October 28, 2014

THE PROOF OF THE PUDDING: STRENGTHENING CASH MANAGEMENT IN NIGERIA

Nigeria Treasury House

Posted by Salawu Zubairu, Sailendra Pattanayak and Yasemin Hurcan[1]

Nigeria is now the largest economy in Africa and the Federal Government’s (FGN) operations account for more than 13 percent of GDP. However, the management of the government’s cash resources was quite fragmented until a major reform was launched recently to implement a treasury single account (TSA). Prior to this reform, the federal government ministries, departments and agencies (MDAs) held more than 5,000 accounts in different banks. Due to these fragmented banking arrangements, the cash resources of the FGN were not being consolidated and huge cash balances were remaining idle in MDAs’ bank accounts, while the FGN was incurring ways and means charges to meet the cash shortfall. For example, at the end of 2009 the FGN had an overall cash balance of more than 362 billion Naira in the MDAs’ various bank accounts (held both at the Central Bank of Nigeria and commercial banks), but the Central Bank still needed to provide ways and means financing of 147 billion Naira through the Consolidated Revenue Fund to meet the government’s cash requirements. To address this issue and strengthen FGN cash management system, the authorities sought technical assistance from the IMF’s Fiscal Affairs Department (FAD).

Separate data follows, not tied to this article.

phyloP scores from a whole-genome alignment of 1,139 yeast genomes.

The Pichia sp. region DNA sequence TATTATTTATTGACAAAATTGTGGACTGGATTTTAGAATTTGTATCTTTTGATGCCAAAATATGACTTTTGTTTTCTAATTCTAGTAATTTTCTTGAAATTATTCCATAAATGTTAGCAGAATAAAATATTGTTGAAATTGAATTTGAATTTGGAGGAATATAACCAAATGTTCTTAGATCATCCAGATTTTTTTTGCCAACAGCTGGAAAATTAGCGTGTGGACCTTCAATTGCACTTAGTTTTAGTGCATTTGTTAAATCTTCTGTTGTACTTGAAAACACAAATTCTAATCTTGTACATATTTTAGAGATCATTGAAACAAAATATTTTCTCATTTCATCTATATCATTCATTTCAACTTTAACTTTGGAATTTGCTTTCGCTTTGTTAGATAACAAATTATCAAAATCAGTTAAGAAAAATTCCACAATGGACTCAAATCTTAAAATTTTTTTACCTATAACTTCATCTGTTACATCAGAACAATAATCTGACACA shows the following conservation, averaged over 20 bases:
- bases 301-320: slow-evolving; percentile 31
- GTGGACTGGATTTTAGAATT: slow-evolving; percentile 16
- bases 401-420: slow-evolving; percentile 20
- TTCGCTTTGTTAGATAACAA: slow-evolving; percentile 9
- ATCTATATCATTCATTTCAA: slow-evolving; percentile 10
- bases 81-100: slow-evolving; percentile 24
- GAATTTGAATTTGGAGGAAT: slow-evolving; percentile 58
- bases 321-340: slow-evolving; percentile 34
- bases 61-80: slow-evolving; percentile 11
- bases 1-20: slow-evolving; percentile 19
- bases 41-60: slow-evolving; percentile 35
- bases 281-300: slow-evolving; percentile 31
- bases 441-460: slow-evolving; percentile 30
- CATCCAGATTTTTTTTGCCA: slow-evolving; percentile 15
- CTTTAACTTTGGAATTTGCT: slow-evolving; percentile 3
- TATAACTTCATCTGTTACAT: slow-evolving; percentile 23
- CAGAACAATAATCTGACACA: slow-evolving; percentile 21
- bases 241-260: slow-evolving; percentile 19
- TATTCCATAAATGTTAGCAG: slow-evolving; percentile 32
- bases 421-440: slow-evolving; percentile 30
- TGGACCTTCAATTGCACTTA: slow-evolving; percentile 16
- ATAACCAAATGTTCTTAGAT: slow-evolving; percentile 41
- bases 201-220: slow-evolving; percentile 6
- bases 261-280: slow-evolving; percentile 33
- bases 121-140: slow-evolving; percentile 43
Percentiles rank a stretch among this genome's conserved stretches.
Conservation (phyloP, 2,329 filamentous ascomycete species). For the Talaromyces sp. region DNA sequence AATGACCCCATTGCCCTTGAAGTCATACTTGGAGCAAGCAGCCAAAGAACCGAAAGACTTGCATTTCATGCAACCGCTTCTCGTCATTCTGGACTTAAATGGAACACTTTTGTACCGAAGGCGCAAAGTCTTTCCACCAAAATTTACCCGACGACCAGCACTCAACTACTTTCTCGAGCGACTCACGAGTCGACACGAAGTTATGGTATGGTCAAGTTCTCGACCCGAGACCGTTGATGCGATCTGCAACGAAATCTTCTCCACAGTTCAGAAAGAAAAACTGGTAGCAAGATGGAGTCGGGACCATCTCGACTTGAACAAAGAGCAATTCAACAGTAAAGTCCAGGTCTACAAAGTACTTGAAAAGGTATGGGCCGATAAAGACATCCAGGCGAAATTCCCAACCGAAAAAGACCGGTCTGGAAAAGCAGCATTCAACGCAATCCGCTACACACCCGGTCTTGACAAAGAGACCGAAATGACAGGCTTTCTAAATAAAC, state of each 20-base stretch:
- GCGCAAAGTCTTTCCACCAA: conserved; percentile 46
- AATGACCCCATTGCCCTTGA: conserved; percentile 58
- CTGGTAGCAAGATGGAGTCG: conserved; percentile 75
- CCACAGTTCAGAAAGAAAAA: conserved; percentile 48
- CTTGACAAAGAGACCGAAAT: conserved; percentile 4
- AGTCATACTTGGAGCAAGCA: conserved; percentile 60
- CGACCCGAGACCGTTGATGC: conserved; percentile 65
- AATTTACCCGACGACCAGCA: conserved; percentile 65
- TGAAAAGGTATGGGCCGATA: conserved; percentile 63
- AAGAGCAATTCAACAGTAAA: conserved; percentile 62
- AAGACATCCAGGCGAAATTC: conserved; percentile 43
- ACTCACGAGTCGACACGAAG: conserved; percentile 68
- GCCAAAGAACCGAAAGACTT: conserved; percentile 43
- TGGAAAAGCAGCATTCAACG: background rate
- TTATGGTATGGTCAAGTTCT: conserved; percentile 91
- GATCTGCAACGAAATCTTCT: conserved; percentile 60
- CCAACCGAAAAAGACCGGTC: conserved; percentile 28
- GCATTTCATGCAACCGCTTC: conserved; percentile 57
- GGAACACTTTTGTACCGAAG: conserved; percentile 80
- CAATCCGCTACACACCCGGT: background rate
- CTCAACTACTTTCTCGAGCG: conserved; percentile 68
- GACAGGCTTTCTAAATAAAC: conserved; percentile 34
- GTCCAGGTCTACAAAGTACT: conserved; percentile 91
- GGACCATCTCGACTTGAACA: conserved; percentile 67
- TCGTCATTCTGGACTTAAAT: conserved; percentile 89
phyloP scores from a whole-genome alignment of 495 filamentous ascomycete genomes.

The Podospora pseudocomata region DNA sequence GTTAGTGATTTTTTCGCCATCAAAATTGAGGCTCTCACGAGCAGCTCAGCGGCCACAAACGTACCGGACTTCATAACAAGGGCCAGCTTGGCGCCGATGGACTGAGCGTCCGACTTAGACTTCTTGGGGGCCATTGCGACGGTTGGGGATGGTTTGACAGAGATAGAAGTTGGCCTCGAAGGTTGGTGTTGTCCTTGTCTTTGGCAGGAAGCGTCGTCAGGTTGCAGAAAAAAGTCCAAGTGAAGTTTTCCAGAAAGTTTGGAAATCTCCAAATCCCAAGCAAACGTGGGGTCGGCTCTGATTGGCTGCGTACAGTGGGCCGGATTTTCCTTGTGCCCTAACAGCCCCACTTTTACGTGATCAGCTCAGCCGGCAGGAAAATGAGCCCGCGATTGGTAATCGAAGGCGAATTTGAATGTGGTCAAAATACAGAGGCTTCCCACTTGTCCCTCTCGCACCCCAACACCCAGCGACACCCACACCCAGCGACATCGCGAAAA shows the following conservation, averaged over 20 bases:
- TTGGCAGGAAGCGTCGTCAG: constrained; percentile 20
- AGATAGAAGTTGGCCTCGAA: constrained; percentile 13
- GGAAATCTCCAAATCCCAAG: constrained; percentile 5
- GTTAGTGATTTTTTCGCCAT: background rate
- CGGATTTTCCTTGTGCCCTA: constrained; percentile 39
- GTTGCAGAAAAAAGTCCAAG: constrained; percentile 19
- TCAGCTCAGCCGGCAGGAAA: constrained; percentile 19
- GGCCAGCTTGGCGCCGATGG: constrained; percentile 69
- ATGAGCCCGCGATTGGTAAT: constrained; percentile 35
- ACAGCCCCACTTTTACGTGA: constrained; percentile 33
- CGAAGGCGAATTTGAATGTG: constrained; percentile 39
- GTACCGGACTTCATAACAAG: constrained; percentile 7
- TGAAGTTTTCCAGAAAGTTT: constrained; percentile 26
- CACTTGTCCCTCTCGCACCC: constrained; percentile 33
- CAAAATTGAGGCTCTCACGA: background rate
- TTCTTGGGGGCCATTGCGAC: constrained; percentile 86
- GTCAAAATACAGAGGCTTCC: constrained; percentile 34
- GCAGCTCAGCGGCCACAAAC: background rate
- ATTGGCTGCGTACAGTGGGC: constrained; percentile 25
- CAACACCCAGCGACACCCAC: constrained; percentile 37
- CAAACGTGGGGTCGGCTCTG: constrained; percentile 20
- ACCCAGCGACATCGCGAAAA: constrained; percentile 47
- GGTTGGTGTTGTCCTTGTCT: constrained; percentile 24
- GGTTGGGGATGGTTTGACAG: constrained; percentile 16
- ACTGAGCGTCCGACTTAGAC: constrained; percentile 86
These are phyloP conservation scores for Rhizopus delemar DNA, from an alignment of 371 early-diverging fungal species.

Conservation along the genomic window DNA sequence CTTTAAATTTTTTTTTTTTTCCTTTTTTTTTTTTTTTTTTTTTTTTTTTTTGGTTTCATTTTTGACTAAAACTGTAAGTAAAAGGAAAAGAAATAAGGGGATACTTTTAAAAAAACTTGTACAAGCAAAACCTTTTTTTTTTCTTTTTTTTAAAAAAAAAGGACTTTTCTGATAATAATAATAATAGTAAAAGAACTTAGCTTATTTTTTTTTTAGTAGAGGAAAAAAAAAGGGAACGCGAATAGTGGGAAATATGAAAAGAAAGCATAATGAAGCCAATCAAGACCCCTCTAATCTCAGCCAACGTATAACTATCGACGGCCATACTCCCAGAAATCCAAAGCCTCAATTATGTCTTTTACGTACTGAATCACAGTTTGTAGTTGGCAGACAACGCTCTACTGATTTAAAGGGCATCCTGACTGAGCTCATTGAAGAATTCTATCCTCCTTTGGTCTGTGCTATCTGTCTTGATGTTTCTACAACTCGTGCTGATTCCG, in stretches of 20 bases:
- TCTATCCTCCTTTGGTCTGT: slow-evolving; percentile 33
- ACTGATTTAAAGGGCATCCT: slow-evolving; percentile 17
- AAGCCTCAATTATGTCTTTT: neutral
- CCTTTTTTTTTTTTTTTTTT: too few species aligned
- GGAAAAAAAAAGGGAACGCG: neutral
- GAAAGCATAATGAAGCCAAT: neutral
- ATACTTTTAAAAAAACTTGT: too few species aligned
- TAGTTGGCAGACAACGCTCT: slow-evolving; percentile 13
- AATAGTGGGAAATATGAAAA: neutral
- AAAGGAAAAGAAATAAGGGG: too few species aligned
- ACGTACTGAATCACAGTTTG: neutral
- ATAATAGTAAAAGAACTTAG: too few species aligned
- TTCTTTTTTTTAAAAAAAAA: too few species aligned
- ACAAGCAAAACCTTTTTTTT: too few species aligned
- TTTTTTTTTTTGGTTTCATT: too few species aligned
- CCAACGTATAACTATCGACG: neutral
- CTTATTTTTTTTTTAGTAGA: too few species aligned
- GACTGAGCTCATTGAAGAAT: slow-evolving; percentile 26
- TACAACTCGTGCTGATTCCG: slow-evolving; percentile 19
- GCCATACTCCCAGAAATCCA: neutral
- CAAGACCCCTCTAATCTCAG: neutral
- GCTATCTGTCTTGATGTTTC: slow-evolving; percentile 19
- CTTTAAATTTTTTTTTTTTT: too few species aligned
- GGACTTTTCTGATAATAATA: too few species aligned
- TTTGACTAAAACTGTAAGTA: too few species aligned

Nigeria-OAGF and FAD team

Over the last three years, the FGN – led by the Accountant General and the Budget Office - has made steady progress in implementing a TSA with support from FAD. Based on the findings and recommendations of an FAD mission in 2010, the authorities developed a strategy for implementing a TSA in three phases: (i) consolidating the MDAs’ capital expenditure accounts at the Central Bank in Phase I; (ii) bringing revenue and expenditure cash flows of Abuja-based MDAs into the TSA in Phase II; and (iii) bringing cash flows of all remaining MDAs into the TSA in Phase III. The TSA strategy was developed together with the design of an electronic funds transfer functionality as part of a new Government Integrated Financial Management Information System (GIFMIS). The GIFMIS was planned to be rolled out in tandem with the TSA implementation.